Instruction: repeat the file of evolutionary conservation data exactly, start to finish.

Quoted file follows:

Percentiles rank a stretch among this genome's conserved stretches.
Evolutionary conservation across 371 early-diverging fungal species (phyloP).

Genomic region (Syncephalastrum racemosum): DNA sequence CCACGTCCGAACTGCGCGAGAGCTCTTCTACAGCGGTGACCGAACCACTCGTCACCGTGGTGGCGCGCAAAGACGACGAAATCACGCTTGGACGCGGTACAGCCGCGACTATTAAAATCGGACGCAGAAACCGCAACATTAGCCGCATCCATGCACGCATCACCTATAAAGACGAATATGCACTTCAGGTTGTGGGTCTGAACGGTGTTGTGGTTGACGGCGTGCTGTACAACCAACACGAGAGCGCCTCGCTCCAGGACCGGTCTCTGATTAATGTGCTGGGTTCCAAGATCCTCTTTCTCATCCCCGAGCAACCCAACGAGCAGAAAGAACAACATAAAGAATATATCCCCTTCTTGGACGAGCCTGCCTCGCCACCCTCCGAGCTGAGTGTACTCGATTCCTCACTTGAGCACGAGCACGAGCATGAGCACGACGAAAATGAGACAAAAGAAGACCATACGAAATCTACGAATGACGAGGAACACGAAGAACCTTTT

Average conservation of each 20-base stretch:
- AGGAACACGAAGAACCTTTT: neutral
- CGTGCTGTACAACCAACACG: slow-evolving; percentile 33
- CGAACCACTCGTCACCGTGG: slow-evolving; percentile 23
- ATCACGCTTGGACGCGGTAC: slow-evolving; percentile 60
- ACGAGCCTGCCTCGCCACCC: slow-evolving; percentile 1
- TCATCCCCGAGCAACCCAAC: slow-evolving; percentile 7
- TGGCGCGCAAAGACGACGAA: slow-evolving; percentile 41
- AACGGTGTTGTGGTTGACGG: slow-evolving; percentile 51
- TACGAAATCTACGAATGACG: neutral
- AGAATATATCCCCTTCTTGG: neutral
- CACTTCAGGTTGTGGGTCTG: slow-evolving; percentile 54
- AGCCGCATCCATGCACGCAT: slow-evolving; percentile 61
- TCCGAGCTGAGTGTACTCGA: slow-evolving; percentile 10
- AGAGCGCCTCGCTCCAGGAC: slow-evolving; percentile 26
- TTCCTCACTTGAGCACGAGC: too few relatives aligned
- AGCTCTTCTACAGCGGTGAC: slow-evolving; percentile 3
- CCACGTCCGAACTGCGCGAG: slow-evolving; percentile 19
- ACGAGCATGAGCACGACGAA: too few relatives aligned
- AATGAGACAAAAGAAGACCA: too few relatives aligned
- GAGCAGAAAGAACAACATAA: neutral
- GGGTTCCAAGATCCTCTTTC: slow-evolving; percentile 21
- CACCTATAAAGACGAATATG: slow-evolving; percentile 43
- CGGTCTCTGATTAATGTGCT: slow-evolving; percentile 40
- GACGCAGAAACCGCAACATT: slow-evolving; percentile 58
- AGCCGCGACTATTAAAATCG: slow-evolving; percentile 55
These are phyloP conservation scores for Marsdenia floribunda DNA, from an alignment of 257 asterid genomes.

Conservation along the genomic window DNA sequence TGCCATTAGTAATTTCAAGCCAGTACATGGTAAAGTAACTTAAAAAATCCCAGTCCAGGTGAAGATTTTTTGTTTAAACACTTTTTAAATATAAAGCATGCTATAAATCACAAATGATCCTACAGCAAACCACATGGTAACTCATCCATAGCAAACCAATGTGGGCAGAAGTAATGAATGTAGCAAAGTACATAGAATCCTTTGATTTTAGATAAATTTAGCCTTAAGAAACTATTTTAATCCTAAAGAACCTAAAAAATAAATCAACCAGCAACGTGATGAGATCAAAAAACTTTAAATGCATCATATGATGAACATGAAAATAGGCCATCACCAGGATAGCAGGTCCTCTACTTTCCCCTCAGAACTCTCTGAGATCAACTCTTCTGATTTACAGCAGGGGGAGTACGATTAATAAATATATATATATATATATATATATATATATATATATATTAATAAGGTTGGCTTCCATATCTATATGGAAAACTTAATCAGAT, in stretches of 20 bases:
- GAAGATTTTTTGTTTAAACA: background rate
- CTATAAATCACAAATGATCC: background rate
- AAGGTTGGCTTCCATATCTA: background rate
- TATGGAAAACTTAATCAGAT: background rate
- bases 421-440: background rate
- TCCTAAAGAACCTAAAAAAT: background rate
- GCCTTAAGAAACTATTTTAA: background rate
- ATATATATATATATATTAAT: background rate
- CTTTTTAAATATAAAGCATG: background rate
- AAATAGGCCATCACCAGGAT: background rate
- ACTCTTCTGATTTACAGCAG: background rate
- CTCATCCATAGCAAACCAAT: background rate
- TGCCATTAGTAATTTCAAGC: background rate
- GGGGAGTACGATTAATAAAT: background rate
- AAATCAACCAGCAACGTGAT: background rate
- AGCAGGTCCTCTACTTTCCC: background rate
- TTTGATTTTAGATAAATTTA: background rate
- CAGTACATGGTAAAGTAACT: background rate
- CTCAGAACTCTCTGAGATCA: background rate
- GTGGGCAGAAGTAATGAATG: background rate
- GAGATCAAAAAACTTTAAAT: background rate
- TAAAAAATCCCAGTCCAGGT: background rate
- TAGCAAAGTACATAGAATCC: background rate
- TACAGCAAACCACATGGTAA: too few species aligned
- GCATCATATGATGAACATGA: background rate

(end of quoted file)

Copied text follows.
Percentiles rank a stretch among this genome's conserved stretches.
Evolutionary conservation across 371 early-diverging fungal species (phyloP).

Genomic region (Syncephalastrum racemosum): DNA sequence CCACGTCCGAACTGCGCGAGAGCTCTTCTACAGCGGTGACCGAACCACTCGTCACCGTGGTGGCGCGCAAAGACGACGAAATCACGCTTGGACGCGGTACAGCCGCGACTATTAAAATCGGACGCAGAAACCGCAACATTAGCCGCATCCATGCACGCATCACCTATAAAGACGAATATGCACTTCAGGTTGTGGGTCTGAACGGTGTTGTGGTTGACGGCGTGCTGTACAACCAACACGAGAGCGCCTCGCTCCAGGACCGGTCTCTGATTAATGTGCTGGGTTCCAAGATCCTCTTTCTCATCCCCGAGCAACCCAACGAGCAGAAAGAACAACATAAAGAATATATCCCCTTCTTGGACGAGCCTGCCTCGCCACCCTCCGAGCTGAGTGTACTCGATTCCTCACTTGAGCACGAGCACGAGCATGAGCACGACGAAAATGAGACAAAAGAAGACCATACGAAATCTACGAATGACGAGGAACACGAAGAACCTTTT

Average conservation of each 20-base stretch:
- AGGAACACGAAGAACCTTTT: neutral
- CGTGCTGTACAACCAACACG: slow-evolving; percentile 33
- CGAACCACTCGTCACCGTGG: slow-evolving; percentile 23
- ATCACGCTTGGACGCGGTAC: slow-evolving; percentile 60
- ACGAGCCTGCCTCGCCACCC: slow-evolving; percentile 1
- TCATCCCCGAGCAACCCAAC: slow-evolving; percentile 7
- TGGCGCGCAAAGACGACGAA: slow-evolving; percentile 41
- AACGGTGTTGTGGTTGACGG: slow-evolving; percentile 51
- TACGAAATCTACGAATGACG: neutral
- AGAATATATCCCCTTCTTGG: neutral
- CACTTCAGGTTGTGGGTCTG: slow-evolving; percentile 54
- AGCCGCATCCATGCACGCAT: slow-evolving; percentile 61
- TCCGAGCTGAGTGTACTCGA: slow-evolving; percentile 10
- AGAGCGCCTCGCTCCAGGAC: slow-evolving; percentile 26
- TTCCTCACTTGAGCACGAGC: too few relatives aligned
- AGCTCTTCTACAGCGGTGAC: slow-evolving; percentile 3
- CCACGTCCGAACTGCGCGAG: slow-evolving; percentile 19
- ACGAGCATGAGCACGACGAA: too few relatives aligned
- AATGAGACAAAAGAAGACCA: too few relatives aligned
- GAGCAGAAAGAACAACATAA: neutral
- GGGTTCCAAGATCCTCTTTC: slow-evolving; percentile 21
- CACCTATAAAGACGAATATG: slow-evolving; percentile 43
- CGGTCTCTGATTAATGTGCT: slow-evolving; percentile 40
- GACGCAGAAACCGCAACATT: slow-evolving; percentile 58
- AGCCGCGACTATTAAAATCG: slow-evolving; percentile 55
These are phyloP conservation scores for Marsdenia floribunda DNA, from an alignment of 257 asterid genomes.

Conservation along the genomic window DNA sequence TGCCATTAGTAATTTCAAGCCAGTACATGGTAAAGTAACTTAAAAAATCCCAGTCCAGGTGAAGATTTTTTGTTTAAACACTTTTTAAATATAAAGCATGCTATAAATCACAAATGATCCTACAGCAAACCACATGGTAACTCATCCATAGCAAACCAATGTGGGCAGAAGTAATGAATGTAGCAAAGTACATAGAATCCTTTGATTTTAGATAAATTTAGCCTTAAGAAACTATTTTAATCCTAAAGAACCTAAAAAATAAATCAACCAGCAACGTGATGAGATCAAAAAACTTTAAATGCATCATATGATGAACATGAAAATAGGCCATCACCAGGATAGCAGGTCCTCTACTTTCCCCTCAGAACTCTCTGAGATCAACTCTTCTGATTTACAGCAGGGGGAGTACGATTAATAAATATATATATATATATATATATATATATATATATATATTAATAAGGTTGGCTTCCATATCTATATGGAAAACTTAATCAGAT, in stretches of 20 bases:
- GAAGATTTTTTGTTTAAACA: background rate
- CTATAAATCACAAATGATCC: background rate
- AAGGTTGGCTTCCATATCTA: background rate
- TATGGAAAACTTAATCAGAT: background rate
- bases 421-440: background rate
- TCCTAAAGAACCTAAAAAAT: background rate
- GCCTTAAGAAACTATTTTAA: background rate
- ATATATATATATATATTAAT: background rate
- CTTTTTAAATATAAAGCATG: background rate
- AAATAGGCCATCACCAGGAT: background rate
- ACTCTTCTGATTTACAGCAG: background rate
- CTCATCCATAGCAAACCAAT: background rate
- TGCCATTAGTAATTTCAAGC: background rate
- GGGGAGTACGATTAATAAAT: background rate
- AAATCAACCAGCAACGTGAT: background rate
- AGCAGGTCCTCTACTTTCCC: background rate
- TTTGATTTTAGATAAATTTA: background rate
- CAGTACATGGTAAAGTAACT: background rate
- CTCAGAACTCTCTGAGATCA: background rate
- GTGGGCAGAAGTAATGAATG: background rate
- GAGATCAAAAAACTTTAAAT: background rate
- TAAAAAATCCCAGTCCAGGT: background rate
- TAGCAAAGTACATAGAATCC: background rate
- TACAGCAAACCACATGGTAA: too few species aligned
- GCATCATATGATGAACATGA: background rate